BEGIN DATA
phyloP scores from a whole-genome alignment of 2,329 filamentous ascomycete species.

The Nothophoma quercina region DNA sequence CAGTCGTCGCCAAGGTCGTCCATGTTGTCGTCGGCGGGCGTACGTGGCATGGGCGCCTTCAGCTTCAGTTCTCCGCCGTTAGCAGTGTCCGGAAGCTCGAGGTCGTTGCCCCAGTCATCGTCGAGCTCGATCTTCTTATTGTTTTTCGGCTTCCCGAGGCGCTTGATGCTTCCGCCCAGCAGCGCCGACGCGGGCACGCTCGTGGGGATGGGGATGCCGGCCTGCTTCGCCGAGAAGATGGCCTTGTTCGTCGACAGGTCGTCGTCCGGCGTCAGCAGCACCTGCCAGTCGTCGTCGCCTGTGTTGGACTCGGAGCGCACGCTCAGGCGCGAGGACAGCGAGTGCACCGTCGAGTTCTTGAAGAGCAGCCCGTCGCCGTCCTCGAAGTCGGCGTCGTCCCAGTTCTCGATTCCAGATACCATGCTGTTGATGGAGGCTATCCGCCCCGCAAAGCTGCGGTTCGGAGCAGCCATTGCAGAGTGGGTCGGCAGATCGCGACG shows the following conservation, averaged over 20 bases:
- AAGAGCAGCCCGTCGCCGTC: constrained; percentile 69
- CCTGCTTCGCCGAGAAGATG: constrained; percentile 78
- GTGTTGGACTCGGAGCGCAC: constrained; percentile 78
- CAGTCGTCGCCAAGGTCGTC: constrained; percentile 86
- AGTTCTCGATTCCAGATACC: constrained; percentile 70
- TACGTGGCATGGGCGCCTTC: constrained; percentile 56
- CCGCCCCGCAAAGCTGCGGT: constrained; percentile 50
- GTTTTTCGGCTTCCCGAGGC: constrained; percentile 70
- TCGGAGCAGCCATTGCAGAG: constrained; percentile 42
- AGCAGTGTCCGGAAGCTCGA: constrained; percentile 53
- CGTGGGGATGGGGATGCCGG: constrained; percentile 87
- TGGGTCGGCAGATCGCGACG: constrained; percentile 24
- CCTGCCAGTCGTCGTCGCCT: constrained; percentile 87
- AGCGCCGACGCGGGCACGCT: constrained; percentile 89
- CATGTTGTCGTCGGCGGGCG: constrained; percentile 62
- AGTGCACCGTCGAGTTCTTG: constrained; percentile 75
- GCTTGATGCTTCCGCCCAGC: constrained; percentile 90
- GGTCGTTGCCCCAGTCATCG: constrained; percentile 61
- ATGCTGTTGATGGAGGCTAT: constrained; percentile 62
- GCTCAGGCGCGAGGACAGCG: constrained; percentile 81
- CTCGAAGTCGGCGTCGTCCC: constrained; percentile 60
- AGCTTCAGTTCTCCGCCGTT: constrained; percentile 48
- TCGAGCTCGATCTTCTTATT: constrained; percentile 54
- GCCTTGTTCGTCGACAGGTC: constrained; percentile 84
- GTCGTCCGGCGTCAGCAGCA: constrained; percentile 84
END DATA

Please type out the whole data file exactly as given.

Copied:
phyloP scores from a whole-genome alignment of 2,329 filamentous ascomycete species.

The Nothophoma quercina region DNA sequence CAGTCGTCGCCAAGGTCGTCCATGTTGTCGTCGGCGGGCGTACGTGGCATGGGCGCCTTCAGCTTCAGTTCTCCGCCGTTAGCAGTGTCCGGAAGCTCGAGGTCGTTGCCCCAGTCATCGTCGAGCTCGATCTTCTTATTGTTTTTCGGCTTCCCGAGGCGCTTGATGCTTCCGCCCAGCAGCGCCGACGCGGGCACGCTCGTGGGGATGGGGATGCCGGCCTGCTTCGCCGAGAAGATGGCCTTGTTCGTCGACAGGTCGTCGTCCGGCGTCAGCAGCACCTGCCAGTCGTCGTCGCCTGTGTTGGACTCGGAGCGCACGCTCAGGCGCGAGGACAGCGAGTGCACCGTCGAGTTCTTGAAGAGCAGCCCGTCGCCGTCCTCGAAGTCGGCGTCGTCCCAGTTCTCGATTCCAGATACCATGCTGTTGATGGAGGCTATCCGCCCCGCAAAGCTGCGGTTCGGAGCAGCCATTGCAGAGTGGGTCGGCAGATCGCGACG shows the following conservation, averaged over 20 bases:
- AAGAGCAGCCCGTCGCCGTC: constrained; percentile 69
- CCTGCTTCGCCGAGAAGATG: constrained; percentile 78
- GTGTTGGACTCGGAGCGCAC: constrained; percentile 78
- CAGTCGTCGCCAAGGTCGTC: constrained; percentile 86
- AGTTCTCGATTCCAGATACC: constrained; percentile 70
- TACGTGGCATGGGCGCCTTC: constrained; percentile 56
- CCGCCCCGCAAAGCTGCGGT: constrained; percentile 50
- GTTTTTCGGCTTCCCGAGGC: constrained; percentile 70
- TCGGAGCAGCCATTGCAGAG: constrained; percentile 42
- AGCAGTGTCCGGAAGCTCGA: constrained; percentile 53
- CGTGGGGATGGGGATGCCGG: constrained; percentile 87
- TGGGTCGGCAGATCGCGACG: constrained; percentile 24
- CCTGCCAGTCGTCGTCGCCT: constrained; percentile 87
- AGCGCCGACGCGGGCACGCT: constrained; percentile 89
- CATGTTGTCGTCGGCGGGCG: constrained; percentile 62
- AGTGCACCGTCGAGTTCTTG: constrained; percentile 75
- GCTTGATGCTTCCGCCCAGC: constrained; percentile 90
- GGTCGTTGCCCCAGTCATCG: constrained; percentile 61
- ATGCTGTTGATGGAGGCTAT: constrained; percentile 62
- GCTCAGGCGCGAGGACAGCG: constrained; percentile 81
- CTCGAAGTCGGCGTCGTCCC: constrained; percentile 60
- AGCTTCAGTTCTCCGCCGTT: constrained; percentile 48
- TCGAGCTCGATCTTCTTATT: constrained; percentile 54
- GCCTTGTTCGTCGACAGGTC: constrained; percentile 84
- GTCGTCCGGCGTCAGCAGCA: constrained; percentile 84